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Take for instance the standard example with a charge in front (distance $d$ from middle) of a grounded conducting sphere of radius $a$. It is not hard to show that the relevant image charge will be $-qa/d$ at a distance $a^2/d$ from the centre.

However, is the image charge the value of the net induced charge on the sphere? Does Gauss law apply in this situation? Or do we have to take the hard route of finding the electric field from the potential, then the charge density and integrating around the entire conductor?

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In the case where the original charge is outside the sphere and the image charge is inside:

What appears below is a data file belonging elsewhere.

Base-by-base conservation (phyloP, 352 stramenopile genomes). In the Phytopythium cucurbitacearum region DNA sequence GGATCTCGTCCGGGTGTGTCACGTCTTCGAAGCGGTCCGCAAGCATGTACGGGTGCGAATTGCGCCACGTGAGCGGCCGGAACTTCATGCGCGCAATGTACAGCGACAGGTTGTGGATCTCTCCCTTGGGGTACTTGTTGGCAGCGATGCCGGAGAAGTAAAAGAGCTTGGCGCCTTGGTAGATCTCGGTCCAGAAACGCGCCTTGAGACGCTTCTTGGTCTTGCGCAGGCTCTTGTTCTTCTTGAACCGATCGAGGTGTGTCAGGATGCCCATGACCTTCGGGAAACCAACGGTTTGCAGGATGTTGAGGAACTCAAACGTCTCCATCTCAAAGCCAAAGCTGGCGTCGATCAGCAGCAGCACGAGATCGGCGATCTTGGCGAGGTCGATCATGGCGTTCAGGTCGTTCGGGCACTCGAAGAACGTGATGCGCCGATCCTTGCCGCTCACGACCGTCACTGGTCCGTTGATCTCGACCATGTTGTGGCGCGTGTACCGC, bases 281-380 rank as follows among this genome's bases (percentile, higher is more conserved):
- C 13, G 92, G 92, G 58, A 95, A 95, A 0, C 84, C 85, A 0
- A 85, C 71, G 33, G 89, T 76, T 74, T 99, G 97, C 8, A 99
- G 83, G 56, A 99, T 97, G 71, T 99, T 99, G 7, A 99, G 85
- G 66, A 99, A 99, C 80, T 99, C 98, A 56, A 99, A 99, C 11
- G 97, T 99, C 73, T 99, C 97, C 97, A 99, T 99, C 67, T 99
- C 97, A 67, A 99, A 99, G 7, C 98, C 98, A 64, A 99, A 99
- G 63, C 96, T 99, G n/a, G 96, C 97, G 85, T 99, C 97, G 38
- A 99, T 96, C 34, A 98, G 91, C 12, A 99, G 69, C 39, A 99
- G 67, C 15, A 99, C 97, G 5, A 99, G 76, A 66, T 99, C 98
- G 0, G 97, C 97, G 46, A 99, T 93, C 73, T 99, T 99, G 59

• Consider a Gaussian surface just outside the conductor
  • In this region, the electric field due to the induced charge is exactly the the same as the electric field that would be due to the image charge
  • Therefore, the electric flux is equal to $q_{\text{in}} / \epsilon_0$ where $q_{\text{in}}$ is the image charge
  • By Gauss's law, the charge contained inside is $q_{\text{in}}$, and this is the induced charge.

Of course the crucial step is that you must draw the Gaussian surface outside the conductor. For a Gaussian surface inside the conductor the image fields and actual fields wouldn't match.

In the case where the original charge $q$ is inside the sphere, this reasoning fails, because it is impossible to draw a Gaussian surface that both lies entirely inside the sphere (for the image charge field to match) and contains the induced charges (which are on the inner surface of the sphere). But in this case the calculation is easy, we must have $q_{\text{in}} = - q$ by the standard shielding argument.

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